Why to NOT Soften Your Dog’s Paw Pads

In June 1, 2017


I’m finally doing a blog on this subject because, invariably, I get questions about this several times a month.

Our dog’s paw pads were MEANT to be tough….if you soften them, then they will get stone bruises, burns from asphalt, and cuts. I cannot stress enough how much you need to let Mother Nature take care of your dog’s pads. They may bother you, but they are ESSENTIAL for your dog.  Do NOT use paw softening products. Pet products companies will be happy to take your money to make YOU happy, but your dog will suffer as a result. Sure he loves it, they love when you give them attention by rubbing their pads, but the poor guy is going to be in pain, eventually, for the reasons above, or end up in a vet hospital with injuries or a limp (from stone bruises) that you think is a joint issue–and there may be a misdiagnosis as a result. The most RECENT “Ah-HAH!” moment I had concerning this was while walking on our icy road. My husband and I were walking on pure ice and had our “Yaktrax” on our shoes, but meanwhile, our labs were running along, just fine, not slipping at all. I thought about how I run my fingers over my dog’s pads and I feel that rough row of ridges there. They help keep them from slipping (along with the sweating of the paw that adds extra traction) and thus prevents hyperextension and a possible ACL tear. Now, I would not “tempt fate” by running your dog on ice. I’d recommend keeping them off it if at all possible or consider some of the ‘boots’ available (see picture below at the bottom of this page).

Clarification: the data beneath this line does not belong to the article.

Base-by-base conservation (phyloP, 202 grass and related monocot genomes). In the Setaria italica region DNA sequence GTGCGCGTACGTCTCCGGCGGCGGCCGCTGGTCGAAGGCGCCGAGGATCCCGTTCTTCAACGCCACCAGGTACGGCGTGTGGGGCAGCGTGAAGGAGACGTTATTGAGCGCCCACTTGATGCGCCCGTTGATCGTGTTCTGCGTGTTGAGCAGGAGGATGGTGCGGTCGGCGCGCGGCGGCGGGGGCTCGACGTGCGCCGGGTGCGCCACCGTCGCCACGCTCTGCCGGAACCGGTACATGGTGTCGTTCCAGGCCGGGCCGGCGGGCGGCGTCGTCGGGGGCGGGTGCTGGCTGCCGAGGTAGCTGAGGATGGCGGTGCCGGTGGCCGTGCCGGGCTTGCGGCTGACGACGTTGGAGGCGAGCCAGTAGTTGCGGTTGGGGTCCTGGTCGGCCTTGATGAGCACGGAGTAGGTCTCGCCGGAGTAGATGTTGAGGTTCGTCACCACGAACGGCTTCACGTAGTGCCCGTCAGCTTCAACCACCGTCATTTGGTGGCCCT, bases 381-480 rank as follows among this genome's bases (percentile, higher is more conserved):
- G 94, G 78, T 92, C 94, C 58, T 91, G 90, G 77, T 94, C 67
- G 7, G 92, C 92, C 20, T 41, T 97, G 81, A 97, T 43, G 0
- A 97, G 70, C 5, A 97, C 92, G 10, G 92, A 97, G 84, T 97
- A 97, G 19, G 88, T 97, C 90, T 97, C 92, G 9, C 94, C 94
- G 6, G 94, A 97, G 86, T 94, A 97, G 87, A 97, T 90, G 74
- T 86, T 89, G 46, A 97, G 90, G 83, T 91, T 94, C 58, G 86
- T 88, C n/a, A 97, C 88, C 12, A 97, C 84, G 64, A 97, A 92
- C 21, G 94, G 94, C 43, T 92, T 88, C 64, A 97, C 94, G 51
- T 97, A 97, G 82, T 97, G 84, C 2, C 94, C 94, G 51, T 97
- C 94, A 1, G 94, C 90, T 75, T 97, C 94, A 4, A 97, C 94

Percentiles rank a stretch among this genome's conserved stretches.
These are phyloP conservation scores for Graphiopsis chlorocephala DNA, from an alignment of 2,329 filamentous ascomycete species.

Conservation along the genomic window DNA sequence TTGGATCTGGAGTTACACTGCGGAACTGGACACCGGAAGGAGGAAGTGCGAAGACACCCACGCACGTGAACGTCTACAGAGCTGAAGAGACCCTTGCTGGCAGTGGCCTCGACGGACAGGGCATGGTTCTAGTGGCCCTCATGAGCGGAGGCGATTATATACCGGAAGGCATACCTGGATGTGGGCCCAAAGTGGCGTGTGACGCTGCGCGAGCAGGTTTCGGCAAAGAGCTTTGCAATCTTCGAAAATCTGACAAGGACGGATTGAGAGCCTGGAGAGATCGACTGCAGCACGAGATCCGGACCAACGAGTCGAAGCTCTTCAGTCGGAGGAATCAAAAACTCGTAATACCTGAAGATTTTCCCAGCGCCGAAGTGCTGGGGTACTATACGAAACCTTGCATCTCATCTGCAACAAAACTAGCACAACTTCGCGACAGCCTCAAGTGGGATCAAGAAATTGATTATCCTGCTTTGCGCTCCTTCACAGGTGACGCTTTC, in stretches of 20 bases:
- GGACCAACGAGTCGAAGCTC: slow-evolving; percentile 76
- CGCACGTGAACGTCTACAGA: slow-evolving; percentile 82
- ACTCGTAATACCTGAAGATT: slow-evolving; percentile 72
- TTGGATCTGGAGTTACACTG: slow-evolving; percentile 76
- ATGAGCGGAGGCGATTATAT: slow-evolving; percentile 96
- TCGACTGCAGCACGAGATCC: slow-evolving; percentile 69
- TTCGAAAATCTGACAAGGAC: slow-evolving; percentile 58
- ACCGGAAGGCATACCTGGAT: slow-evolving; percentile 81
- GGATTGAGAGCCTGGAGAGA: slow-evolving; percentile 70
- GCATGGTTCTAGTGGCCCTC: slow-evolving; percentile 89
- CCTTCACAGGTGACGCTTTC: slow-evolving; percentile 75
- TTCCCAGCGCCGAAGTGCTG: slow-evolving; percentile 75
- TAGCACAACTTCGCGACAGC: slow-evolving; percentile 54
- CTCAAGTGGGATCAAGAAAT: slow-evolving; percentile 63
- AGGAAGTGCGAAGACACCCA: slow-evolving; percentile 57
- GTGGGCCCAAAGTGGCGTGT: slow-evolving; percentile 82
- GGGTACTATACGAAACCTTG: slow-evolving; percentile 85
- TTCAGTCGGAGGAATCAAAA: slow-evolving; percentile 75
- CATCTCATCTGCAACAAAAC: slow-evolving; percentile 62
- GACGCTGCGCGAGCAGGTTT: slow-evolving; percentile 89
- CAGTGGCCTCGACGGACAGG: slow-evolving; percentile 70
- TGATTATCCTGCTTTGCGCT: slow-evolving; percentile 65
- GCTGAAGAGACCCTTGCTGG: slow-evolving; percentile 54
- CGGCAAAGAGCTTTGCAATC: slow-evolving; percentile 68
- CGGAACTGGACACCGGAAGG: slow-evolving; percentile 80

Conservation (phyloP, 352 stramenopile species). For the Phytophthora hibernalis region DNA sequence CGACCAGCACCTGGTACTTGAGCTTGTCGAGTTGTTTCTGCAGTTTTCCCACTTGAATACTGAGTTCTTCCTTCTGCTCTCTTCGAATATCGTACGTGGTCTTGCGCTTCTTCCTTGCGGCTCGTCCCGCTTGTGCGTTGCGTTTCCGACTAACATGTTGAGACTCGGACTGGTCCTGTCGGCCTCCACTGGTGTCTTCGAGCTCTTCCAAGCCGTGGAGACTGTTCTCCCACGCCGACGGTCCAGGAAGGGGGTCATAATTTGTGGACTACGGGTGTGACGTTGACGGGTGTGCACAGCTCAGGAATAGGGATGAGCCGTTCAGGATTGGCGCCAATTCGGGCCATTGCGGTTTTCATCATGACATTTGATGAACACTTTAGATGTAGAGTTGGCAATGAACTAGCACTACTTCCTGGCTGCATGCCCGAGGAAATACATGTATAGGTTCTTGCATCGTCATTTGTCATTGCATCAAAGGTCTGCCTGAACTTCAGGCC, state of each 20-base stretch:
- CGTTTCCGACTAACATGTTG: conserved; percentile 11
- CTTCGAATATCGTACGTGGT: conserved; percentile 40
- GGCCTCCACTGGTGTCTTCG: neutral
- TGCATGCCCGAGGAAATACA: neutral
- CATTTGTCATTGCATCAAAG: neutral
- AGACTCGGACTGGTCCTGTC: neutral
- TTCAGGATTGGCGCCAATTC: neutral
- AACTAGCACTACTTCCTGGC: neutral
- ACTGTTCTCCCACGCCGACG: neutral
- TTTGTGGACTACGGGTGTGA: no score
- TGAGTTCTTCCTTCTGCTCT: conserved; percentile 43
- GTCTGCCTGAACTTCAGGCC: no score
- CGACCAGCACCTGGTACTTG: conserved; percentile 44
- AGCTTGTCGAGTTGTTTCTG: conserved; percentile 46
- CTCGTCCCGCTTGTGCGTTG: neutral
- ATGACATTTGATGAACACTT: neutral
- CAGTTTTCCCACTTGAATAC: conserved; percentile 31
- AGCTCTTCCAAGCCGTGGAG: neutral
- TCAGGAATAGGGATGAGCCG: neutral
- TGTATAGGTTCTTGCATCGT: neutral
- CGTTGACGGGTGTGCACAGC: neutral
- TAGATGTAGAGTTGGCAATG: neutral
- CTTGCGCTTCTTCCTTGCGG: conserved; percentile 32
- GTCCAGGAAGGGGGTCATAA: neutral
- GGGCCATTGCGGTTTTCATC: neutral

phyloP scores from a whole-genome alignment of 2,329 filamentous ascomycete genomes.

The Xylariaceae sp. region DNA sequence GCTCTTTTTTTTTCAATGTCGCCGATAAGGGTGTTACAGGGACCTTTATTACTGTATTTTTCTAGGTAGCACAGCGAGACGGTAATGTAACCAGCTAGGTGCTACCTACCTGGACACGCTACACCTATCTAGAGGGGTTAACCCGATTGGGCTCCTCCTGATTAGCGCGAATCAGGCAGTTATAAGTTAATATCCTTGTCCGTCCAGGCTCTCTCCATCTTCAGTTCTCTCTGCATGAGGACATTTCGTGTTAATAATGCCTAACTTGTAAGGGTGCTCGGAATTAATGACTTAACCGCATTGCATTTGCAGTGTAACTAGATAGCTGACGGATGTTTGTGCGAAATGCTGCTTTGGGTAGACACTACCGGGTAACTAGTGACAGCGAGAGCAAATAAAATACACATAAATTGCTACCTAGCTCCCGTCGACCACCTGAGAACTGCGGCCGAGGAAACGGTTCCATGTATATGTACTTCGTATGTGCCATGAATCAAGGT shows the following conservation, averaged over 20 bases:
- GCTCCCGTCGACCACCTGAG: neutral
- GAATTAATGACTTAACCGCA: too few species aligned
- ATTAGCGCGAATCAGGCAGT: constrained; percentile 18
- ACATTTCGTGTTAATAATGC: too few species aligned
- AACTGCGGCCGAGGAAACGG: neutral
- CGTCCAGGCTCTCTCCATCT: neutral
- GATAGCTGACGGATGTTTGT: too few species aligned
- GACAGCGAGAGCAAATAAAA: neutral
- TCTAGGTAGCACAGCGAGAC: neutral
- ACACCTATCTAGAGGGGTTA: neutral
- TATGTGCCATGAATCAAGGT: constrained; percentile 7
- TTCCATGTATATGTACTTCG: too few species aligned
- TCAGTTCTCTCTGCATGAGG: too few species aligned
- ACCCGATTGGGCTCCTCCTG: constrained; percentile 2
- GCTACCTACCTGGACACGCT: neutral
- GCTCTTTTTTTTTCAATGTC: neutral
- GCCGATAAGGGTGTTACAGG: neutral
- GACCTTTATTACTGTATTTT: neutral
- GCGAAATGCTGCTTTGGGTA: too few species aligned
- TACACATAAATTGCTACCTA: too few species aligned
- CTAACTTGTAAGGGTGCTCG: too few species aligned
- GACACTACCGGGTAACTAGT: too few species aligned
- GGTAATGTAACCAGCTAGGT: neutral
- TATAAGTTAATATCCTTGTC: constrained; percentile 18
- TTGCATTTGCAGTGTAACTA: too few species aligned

Dog paws are as vulnerable as human feet, and like ours, they need to be taken care of and pampered. A human wouldn’t walk across a hot parking lot or a snowy, salted parking lot. A paw pad also needs to be checked for a myriad of issues that should be addressed, including nail length, cracked pads (only deep, sore cracks need to be tended to) and foreign objects wedged in between paw pads. Keeping hair trimmed between toes is necessary to prevent matting there—or causing ingrown hairs that can lead to interdigital cysts.

I DO highly recommend a “Toughing Pad” product to prevent damage in the first place, if you are walking on super hot pavement or salted sidewalks or stoney ground, such as the one pictured below, available on Amazon.


A lot of you have been asking about protective boots in this very harsh frigid weather. I researched to find the best-rated boots (by “Pet Life Today”) and this is what I found: “Ruffwear grabs another spot on our list with these ultra-durable Polar Trex dog boots. If you live where winters get extreme, try these ultra-comfortable, three-layer, soft-shell uppers – DWR-coated to be wind-resistant, weather-resistant, and yet still breathable.” I found them on sale (20% off) here:
See below:


Watch my Youtube video on this subject HERE


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